Saturday, December 27, 2014
I had the pleasure of reviewing an advanced copy of David Spencer’s new book: Moroni’s Command. I offered some thoughts and brief endorsement for the back cover. But there was one particular passage that really stuck out to me based upon my knowledge of Chinese military theory:
When scouts were sent out from Manti to determine the strength of the Nephite force, they discovered that the Nephite force was not too large, so the Lamanite force began to make preparations to attack. Helaman’s own scouts reported the Lamanite activity, and he began to make demonstrations carefully designed to give the impression that his force did not suspect the actions of the Lamanite force. Along the main approach to his camp he dispatched two small forces, one under Gid and the other under Teomnor and ordered them to take up hidden positions to the left and right of the main path (Alma 58:16-17). Meanwhile he made an effort to maintain appearances that everything was business as usual in the Nephite camp, seeking to allay any Lamanite suspicions, so they would approach without caution. Helaman’s maturity as a commander since the Antiparah maneuver is evident in this account, as his forces in the main camp coolly waited until the last possible moment before fleeing from the advancing Lamanite force dispatched to destroy them. This was an essential component of the plan because, by keeping up these appearances Gid and Teomner remained completely undetected.
The appearances of an armies camp is an important tool that China theorists prescribed for finding out the strength of the enemy. Since those theorists also described warfare as the “way of deception”. It is no surprise then, that military commanders often manipulated their appearance to fool the enemy.
Tai Kong wrote:
If [your plans] are heard about, the enemy will make counter plans. If you are perceived they will plot against you. If you are known, they will put you in difficulty. If you are fathomed, they will endanger you.
Thus one excels at eliminating the misfortunes of the people manages them before they appear. Conquering the enemy means being victorious over the formless.[i.e., good at denying the enemy a chance to know your plans…]
To be the first to gain victory, initially display some weakness to the enemy and only afterward do battle. Then your effort will be half, but the achievement will be doubled.
And Wuzi wrote:
In employing the army you must ascertain the enemy’s voids and strengths and then race [to take advantage of] his endangered points. When the enemy has just arrived from afar and their battle formations are not yet properly deployed, they can be attacked. If they have eaten but not yet established their encampment, they can be attacked. If they are running about wildly, they can be attacked. If they have labored hard, they can be attacked. If they have not yet taken advantage of the terrain, they can be attacked. When they have lost their critical moment and not followed up on opportunities, they can be attacked. When they have traversed a great distance and the rear guard has not yet had time to rest, they can be attacked. When fording rivers and only half of them have crossed, they can be attacked….In general circumstances such as these, select crack troops to rush on them, divide your remaining troops, and continue the assault- pressing the attack swiftly and decisively.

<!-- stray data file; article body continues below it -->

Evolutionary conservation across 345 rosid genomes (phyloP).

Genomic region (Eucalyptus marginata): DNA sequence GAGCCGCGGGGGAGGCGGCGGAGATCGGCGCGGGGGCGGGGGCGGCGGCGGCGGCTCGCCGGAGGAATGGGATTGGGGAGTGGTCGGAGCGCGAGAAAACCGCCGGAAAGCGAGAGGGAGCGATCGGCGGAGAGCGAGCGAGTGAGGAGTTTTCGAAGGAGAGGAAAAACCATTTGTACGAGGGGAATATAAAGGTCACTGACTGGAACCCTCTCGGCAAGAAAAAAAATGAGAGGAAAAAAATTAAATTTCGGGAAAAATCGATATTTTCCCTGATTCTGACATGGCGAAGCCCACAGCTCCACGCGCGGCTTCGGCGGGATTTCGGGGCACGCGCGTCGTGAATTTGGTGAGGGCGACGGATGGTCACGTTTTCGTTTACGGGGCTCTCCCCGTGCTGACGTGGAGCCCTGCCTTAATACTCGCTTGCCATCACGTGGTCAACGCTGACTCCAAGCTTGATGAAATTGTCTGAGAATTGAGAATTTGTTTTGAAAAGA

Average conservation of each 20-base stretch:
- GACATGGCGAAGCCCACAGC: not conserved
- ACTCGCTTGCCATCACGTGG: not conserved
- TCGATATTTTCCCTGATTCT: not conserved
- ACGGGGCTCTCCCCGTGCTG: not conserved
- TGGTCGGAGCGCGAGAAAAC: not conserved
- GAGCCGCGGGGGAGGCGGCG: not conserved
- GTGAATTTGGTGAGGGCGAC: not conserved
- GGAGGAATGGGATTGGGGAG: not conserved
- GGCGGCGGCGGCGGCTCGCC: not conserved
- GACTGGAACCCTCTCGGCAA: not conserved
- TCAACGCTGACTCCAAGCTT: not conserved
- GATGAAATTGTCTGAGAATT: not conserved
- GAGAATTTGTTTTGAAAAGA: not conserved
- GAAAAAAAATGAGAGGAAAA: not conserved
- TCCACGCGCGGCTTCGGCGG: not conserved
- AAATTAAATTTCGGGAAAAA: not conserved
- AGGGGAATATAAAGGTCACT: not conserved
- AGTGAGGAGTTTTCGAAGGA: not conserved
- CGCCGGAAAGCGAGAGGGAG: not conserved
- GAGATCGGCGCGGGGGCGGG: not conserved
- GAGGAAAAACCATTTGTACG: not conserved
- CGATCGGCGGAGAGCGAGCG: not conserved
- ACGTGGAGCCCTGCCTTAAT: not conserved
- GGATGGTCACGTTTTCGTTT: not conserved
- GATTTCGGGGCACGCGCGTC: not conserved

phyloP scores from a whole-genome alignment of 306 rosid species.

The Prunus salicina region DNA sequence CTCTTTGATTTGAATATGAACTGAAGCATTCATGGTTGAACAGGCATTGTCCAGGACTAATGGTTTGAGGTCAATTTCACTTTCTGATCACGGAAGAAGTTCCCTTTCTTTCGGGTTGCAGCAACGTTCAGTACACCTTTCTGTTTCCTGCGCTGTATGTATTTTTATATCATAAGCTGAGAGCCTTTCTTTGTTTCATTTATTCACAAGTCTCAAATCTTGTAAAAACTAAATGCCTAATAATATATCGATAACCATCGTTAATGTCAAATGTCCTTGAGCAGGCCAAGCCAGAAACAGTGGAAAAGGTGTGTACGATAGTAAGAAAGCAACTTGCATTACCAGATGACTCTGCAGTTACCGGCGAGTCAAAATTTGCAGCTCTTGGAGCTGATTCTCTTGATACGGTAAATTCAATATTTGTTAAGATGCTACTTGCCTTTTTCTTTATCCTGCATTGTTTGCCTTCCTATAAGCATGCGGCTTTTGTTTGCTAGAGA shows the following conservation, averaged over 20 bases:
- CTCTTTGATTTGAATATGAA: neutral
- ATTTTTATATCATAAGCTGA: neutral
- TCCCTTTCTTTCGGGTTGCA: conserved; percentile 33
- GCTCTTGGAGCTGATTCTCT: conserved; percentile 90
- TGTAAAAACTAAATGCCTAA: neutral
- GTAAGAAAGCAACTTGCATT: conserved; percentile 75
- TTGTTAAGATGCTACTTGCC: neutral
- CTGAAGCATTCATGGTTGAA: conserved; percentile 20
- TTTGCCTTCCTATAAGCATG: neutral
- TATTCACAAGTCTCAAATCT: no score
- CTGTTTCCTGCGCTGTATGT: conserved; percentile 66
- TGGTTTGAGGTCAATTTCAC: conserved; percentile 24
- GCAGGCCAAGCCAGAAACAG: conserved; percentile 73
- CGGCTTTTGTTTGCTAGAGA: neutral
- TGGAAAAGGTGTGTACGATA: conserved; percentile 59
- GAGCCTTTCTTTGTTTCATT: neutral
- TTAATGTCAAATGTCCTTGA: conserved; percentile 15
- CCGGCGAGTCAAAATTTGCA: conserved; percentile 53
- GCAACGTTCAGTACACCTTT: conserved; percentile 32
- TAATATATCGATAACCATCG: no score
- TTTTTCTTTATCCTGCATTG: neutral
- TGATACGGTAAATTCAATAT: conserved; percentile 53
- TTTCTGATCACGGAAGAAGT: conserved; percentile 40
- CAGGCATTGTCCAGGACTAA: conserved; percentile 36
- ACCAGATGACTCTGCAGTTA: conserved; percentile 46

And the most famous Chinese theorist, Sunzi, touched upon each of these matters as well. “Thus if I determine the enemy’s disposition of forces [hsing] while I have no perceptible form, I can concentrate [my forces] while the enemy is fragmented.”
And he offered a warning to those that judge based on enemy camps:
Thus the strategy for employing the military: Do not approach high mountains; do not confront those who have hills behind them. Do not pursue feigned retreats. Do not attack animated troops. Do not swallow an army acting as bait…
There is a clear congruence between Spencer’s narrative of how this battle developed, and the way that theorists described the need to study, and sometimes manipulate or avoid being manipulated by the enemies’ organization in their camp. As I described in my book, this doesn’t mean that Helaman opened up his copy of the Seven Military Classics. But if we assume that military theory categorizes and measures military operations the same way a thermometer can measure heat, then using this theory to analyze the Book of Mormon is no different than checking the temperature on your food. Moreover, if we assume the events described in the text are historical, then we should notice its relation to historical military texts. Finally, I should not that I’m not completely convinced this is how the battle happened. I think Spencer fills in some blanks that aren’t readily apparent to this reader. But given that my second books is entirely about filling in blanks and making sometimes large (though well founded) assumptions based on small amounts of text; and I find his description of the events matches up surprisingly well with military theory, so I’m willing to give him the benefit of the doubt in making those assumptions. I rather enjoyed describing connection and I hope you enjoyed reading about it. Thanks.
 David Spencer, Moroni’s Command: Dynamics of Command in the Book of Mormon, (Salt Lake City: Cedar Fort Books, 2015), 137-139.
 Ralph Sawyer, trans. The Seven Military Classics of Ancient China (New York: West View Press, 1993)158.
 Ibid., 213.
 Ibid., 167.
 An army with hills behind them would be in fatal terrain, making them especially dangerous. See chapter 4 of my book, Bleached Bones and Wicked Serpents.
 Sawyer, Seven Military Classics, 170-171.
 And several anonymous reviewers, one in particular, seemed especially nit-picky and ridiculous in offering criticism of that approach.